On Readability: The Joy Of Reading Plays Part 2
images: Yale University Press / Methuen Drama
Recently I had the first eight pages of a play I’ve been working on read aloud by actors at the Inkwell Theatre’s monthly virtual Playwrights Night. The first chunk of this work features a lot of stage direction up front, including a significant amount of “stage business” (wordless actions performed by actors onstage). I hadn’t had the chance to go through and really fine-tune the text before the live reading, so when the performance kicked off, those watching were treated to, effectively, a single actor reading a short story full of vivid descriptions, metaphors, similes, and various other tools normally reserved for the fiction writer rather than the playwright.
I felt it almost immediately: the audience and even the other cast members began to check out. Just a little bit. Just enough that, while I don’t think anyone else really noticed, I certainly did. (One friend did tell me that they struggled to really listen to and absorb the stage directions, but once the other two actors playing characters began to perform in earnest, she was all-in). I realized I had inadvertently fallen into a trap that numerous other playwrights have found themselves ensnared within over the entire history of drama: I was flexing my own writerly muscles rather than considering the readability of the text.
This isn’t to say the stage directions were unintelligible or that the basic ideas conveyed through the words were convoluted or confusing. It’s just that, by and large, the text was “overwritten,” or “over-baked.” There was too much embellishment, too much “selling” of particular ideas when they were already effectively sold. Take for instance this description of a the furniture occupying the apartment where the play is set:
The furniture—couch, chair, end tables and coffee table, all in shades of black and/or grey—is neither beautiful nor ugly. They are neutral to a degree, possibly purchased from IKEA or another modestly stylish yet affordable manufacturer.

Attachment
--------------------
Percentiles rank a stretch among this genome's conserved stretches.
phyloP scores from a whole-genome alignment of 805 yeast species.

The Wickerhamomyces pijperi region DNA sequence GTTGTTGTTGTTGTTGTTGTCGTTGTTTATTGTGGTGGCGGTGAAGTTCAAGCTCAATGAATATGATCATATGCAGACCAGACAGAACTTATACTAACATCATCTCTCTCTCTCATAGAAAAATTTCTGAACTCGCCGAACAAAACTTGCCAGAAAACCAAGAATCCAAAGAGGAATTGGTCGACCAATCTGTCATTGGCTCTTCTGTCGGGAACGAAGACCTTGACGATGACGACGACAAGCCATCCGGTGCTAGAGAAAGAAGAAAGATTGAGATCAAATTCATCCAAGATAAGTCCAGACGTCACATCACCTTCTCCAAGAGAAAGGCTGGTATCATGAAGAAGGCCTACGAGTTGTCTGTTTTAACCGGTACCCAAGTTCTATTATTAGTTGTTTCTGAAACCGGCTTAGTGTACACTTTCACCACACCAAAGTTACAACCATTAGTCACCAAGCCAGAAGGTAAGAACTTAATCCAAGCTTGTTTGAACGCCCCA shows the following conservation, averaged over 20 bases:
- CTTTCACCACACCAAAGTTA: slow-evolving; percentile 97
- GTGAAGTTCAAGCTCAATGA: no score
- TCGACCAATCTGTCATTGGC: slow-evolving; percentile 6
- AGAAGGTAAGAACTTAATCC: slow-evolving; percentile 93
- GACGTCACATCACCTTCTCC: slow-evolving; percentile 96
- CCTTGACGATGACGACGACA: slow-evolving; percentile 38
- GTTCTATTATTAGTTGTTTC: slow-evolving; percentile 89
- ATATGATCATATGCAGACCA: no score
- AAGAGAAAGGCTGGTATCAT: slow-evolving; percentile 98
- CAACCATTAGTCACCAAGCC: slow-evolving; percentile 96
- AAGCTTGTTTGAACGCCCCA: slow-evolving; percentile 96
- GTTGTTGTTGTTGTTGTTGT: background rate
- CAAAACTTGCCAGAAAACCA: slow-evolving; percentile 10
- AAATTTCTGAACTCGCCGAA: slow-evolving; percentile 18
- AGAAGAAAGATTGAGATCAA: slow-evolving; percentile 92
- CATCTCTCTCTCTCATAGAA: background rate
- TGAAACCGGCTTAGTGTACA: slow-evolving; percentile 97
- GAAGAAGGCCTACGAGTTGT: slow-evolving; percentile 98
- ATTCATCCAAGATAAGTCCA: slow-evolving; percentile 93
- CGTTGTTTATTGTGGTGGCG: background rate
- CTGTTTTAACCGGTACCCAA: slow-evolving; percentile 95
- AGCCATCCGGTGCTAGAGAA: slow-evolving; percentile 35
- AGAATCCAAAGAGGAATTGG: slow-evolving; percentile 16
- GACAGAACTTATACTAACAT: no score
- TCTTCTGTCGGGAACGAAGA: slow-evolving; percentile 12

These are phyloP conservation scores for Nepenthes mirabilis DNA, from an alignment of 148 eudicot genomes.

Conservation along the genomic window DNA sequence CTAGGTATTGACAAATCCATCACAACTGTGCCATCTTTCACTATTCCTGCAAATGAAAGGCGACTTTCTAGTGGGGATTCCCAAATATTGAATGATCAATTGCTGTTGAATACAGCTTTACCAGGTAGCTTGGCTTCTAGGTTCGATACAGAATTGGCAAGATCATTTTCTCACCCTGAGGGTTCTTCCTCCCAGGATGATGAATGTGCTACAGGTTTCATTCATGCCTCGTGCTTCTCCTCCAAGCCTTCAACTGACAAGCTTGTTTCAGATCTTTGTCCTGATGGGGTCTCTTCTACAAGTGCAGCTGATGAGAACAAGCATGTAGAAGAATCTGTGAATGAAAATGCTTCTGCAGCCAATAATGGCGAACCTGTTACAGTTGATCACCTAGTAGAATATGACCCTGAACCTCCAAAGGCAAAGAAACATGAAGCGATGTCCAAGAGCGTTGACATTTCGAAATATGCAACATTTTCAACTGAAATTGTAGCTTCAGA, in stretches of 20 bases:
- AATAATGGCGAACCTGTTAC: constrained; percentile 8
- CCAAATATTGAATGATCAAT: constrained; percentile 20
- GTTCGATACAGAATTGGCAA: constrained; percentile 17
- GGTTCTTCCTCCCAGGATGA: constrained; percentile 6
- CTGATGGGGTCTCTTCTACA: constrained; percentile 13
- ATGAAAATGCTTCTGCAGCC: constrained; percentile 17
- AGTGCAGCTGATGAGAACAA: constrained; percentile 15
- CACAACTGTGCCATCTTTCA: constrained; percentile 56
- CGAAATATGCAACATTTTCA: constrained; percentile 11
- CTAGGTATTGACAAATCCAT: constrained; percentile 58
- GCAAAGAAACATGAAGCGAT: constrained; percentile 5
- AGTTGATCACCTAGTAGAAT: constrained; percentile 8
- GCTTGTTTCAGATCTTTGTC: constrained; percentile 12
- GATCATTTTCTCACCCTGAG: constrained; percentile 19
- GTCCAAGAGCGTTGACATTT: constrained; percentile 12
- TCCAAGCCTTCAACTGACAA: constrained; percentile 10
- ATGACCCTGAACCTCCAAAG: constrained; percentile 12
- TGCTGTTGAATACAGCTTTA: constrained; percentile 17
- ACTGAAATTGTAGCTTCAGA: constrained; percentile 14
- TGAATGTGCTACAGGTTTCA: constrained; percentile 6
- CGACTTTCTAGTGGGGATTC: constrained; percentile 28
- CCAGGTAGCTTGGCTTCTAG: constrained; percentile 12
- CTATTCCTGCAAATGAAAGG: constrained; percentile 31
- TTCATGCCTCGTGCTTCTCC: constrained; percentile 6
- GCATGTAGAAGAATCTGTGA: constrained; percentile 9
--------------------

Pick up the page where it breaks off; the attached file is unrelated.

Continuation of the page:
The lone stand-out is the dining table, which is an uneven disc of thick wood that appears to have been sliced directly from a great Redwood, mildly sanded and lacquered, and delivered to the apartment by the very burly lumberjack who carved the piece from its natural habitat. The table would look more at home in a lodge somewhere in the Pacific Northwest. Here, it looks like a slab of Americana on display in a contemporary art museum, possibly meant to be perversely mocked and appreciated simultaneously, a celebration of its kitsch value more than its bare-bones functionality as a place to eat hot bowls of chili or play solitaire by firelight.
This might fly in a work of fiction (though again, I feel I’m overselling the idea of this table a bit), but in the context of a play, it’s way too much. While novels and short stories have the room to spread their linguistic wings a bit, scripts almost exclusively thrive in brevity. Note the difference in the text when I tone things down:
The lone stand-out is the brown dining table, which would look more at home in a rustic lodge somewhere in the Pacific Northwest. In the apartment, it looks like a slab of Americana on display in a contemporary art museum.
Rather than an entire bloated paragraph describing this table, we have instead a straightforward acknowledgement of the piece’s incongruity with the rest of the furnishings—i.e., the shorter text achieves the same idea as the longer chunk, which creates a more evocative picture in the mind of the reader, but which, in the end, does nothing for the audience member of a full production, who will literally see that incongruity on stage when they view the rustic lodge table set against the other more modern or “urban” furnishings.
But what about staged readings and, more to the point, reading play scripts as one might read a book? If we’re considering printed plays as literature—and I very much do—and if there are to be elements to a script that audiences will never technically “see,” at least in a conventional sense, then should a playwright practice brevity at all? In other words, should the length of a particular description matter when we’re dealing with printed or published works?